Our brains spluttering along near-empty, the best the next ‘morning’ can bring is Lee ‘Scratch’ Perry who, after a 90-minute delay, strips last night’s grown dubs back to root, peeling away the layers to revel in the play of low-end throw downs and “cool it” guitar shrugs. Such tussle between bass and treble frequencies is what binds all the acts on Bloc’s bill together – even the melodrama of Ulrich Schnauss, performed live over in the Tec:Bloc Arena, pits gungey, sadsack sub-bass against blast beat pummels. In this instance the one struggles to absorb the other and is eventually overrun, but later Egyptian Lover manages to hold his shit, George Broussard seeding his electro with synth sparkles before leading the crowd in sing-a-long tribute to his good friend, the esteemed “Eight! Oh! Motherfucking Eight!” drum machine held aloft for all to adore before setting it down and turning the goodwill on himself, reeling out ‘Egypt Egypt’ and ‘Electro Pharoah’ in a maddened fit of self-veneration. Smiling girls sexy-dance, lapping up the entertainment before the brain-mauling trials to come.

Tonight Aphex Twin, along with regular henchmen Hecker, is a fucking bane. The pair’s set begins with a dark machine presence promising humans life in return for subjugation, the dismissal of freedom as an illusion and the assertion that “enough alcohol has been consumed this evening”. Locking immediately into a blaring squall, it’s unclear whether Richard James sees himself as the human or the machine in this equation, but he proceeds to unleash horribly harsh rave pummels upon those toward the front of the stage, while those languishing, like us, at the back are bombarded with a hail of noise that seems to implore us forward to turn the rave pit into a heaving, legless mass of flesh. The sound coming from the back of the room – the whir of rescue helicopter blades, ticking bombs, the tooth-bothering grind of metal-on-metal – has nothing to do with the set ‘proper’, producing a disorientation that’s as beloved by the majority of dark-eyed pill-gulpers in the Centre:Bloc Arena as the strobes clambering over their fizzing heads. A track from Zomby’s Where Were You In ‘92? is dropped – it could’ve been ‘Euphoria’, but it was hard to engage memory banks at this stage – and the awful, green, twisted thing rolls on gleeful and gurning into the night.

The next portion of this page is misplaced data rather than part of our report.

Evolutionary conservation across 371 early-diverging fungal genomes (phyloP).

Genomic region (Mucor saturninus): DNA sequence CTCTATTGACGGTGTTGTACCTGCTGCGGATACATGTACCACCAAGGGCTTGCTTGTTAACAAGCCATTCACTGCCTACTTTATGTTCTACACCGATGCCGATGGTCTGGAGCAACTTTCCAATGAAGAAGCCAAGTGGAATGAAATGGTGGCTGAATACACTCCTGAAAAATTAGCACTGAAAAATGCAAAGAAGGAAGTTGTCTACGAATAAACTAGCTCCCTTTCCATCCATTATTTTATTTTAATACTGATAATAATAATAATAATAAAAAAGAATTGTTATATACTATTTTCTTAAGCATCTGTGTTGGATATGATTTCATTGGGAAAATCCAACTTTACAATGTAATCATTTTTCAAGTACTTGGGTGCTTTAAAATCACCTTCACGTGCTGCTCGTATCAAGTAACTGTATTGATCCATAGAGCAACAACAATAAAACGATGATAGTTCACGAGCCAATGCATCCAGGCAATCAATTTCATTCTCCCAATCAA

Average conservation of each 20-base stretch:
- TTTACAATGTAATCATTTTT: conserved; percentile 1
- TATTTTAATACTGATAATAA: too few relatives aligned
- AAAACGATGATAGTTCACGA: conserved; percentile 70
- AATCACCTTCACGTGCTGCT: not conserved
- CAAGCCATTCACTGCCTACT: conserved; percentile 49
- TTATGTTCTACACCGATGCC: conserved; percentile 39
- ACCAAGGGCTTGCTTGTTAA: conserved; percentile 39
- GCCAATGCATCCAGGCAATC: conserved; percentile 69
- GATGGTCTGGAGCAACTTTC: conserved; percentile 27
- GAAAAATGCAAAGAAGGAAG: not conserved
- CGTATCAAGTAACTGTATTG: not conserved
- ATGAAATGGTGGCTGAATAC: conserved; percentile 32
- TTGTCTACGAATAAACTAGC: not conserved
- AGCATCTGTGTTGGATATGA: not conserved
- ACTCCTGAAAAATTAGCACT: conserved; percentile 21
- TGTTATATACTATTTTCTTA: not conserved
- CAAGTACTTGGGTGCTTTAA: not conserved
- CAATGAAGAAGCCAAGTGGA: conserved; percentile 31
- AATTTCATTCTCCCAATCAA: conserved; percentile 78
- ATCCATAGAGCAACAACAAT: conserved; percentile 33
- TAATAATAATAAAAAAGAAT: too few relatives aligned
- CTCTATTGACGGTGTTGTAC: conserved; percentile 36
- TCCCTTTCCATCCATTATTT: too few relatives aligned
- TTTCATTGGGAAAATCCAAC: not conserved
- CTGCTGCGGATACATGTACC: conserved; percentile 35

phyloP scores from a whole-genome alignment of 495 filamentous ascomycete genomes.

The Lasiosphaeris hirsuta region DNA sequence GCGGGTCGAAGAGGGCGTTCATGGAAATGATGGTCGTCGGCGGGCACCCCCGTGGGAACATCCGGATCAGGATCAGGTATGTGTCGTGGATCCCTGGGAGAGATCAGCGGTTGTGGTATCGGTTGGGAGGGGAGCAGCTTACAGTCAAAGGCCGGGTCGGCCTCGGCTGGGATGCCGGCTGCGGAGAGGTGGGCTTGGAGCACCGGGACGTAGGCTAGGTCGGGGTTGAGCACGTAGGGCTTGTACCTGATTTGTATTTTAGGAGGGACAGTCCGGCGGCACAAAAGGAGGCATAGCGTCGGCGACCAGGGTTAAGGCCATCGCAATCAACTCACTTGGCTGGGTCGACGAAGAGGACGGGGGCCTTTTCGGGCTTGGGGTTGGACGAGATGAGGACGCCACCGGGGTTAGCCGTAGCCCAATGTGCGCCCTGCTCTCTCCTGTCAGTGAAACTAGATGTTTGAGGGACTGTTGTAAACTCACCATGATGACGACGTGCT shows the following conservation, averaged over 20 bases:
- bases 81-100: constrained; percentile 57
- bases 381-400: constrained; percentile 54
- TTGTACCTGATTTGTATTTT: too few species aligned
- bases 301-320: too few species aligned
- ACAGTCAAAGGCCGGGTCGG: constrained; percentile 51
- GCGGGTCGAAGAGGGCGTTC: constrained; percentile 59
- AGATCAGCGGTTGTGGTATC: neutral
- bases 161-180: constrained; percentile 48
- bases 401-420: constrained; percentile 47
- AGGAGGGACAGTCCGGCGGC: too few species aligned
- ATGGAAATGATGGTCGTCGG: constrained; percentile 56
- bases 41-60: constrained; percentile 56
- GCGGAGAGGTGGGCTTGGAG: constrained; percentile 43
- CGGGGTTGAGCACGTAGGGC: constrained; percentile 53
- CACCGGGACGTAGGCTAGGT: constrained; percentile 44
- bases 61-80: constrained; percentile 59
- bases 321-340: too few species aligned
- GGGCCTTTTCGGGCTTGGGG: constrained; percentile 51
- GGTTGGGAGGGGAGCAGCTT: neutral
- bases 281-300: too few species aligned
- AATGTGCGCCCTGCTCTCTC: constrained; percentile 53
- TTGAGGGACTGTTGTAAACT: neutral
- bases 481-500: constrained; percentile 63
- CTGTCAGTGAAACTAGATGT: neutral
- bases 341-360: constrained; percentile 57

The last day of the festival sees the closure of the Tec:Bloc area, leaving just three stages and the novel sight of a queue as people collect outside the Red:Bloc Arena for Skream and Benga back-to-back. It’s interesting to contrast their shared set with those witnessed on Friday – as ever dubstep’s posterboys are all smiles, but recent sets have seen an unwelcome settling upon something that verges close to a blueprint and one, in all honestly, lacking much in imagination; all numbskull bass drops and cheap synth stabs. But for every dud the prolific pair put out there’s a gem, with Skream recently turning in tracks with the sort of slowburning bass that would suit any aspiring pop beau (particularly the track that closes the set, apparently written with N-Type) whilst Benga’s best, such as when he delves into the alien tones of tracks like ‘Spongebob’, sees the duo as relevant as when they burst onto the scene as Hatcha’s prodigies. With the mic in their hands throughout shouting banalities whilst the other locks up, it’s a set packed with unabashed energy and juvenile passion.

In fact Skream and Benga enjoy themselves so much that all-purpose rave crew 4Hero’s entrance is delayed for some time, so we slope off in search of Cocadisco, whose gaggle of deck hands are setting about turning the fusty, tarnished oak furnishings of Jaks bar into the last outpost of glittering Euro clubland. They succeed with unerring ease, we leave and, upon returning to Reds, 4hero have arrived and are turning in a set of vintage Reinforced cuts. The north London troupe’s imprint was responsible for floating such classic old school haunts from luminaries Tek 9 and Manix, as well being the outlet for their own releases. Fifteen years since the label started and this material’s still revitalising, underlining the gents’ status as a true tour de force.

Back at the main stage, disappointment looms as Metro Area fail to show, Morgan Geist and Darshan Jesrani missing the opportunity to enrapture a crowd primed for their starry-eyed urbanity. Instead, Agent 2 comes with the electro before the much-anticipated arrival of Afrika Bambaataa who proceeds to play a frat party set taking in Eminem, MC Hammer and Salt N Pepa. It’s as dire as it sounds and it’s left to Carl Craig to tidy up with some classier hedonist rhythms, undulating electronic gargles tickling at the guts as Bloc fades into the coastal mists.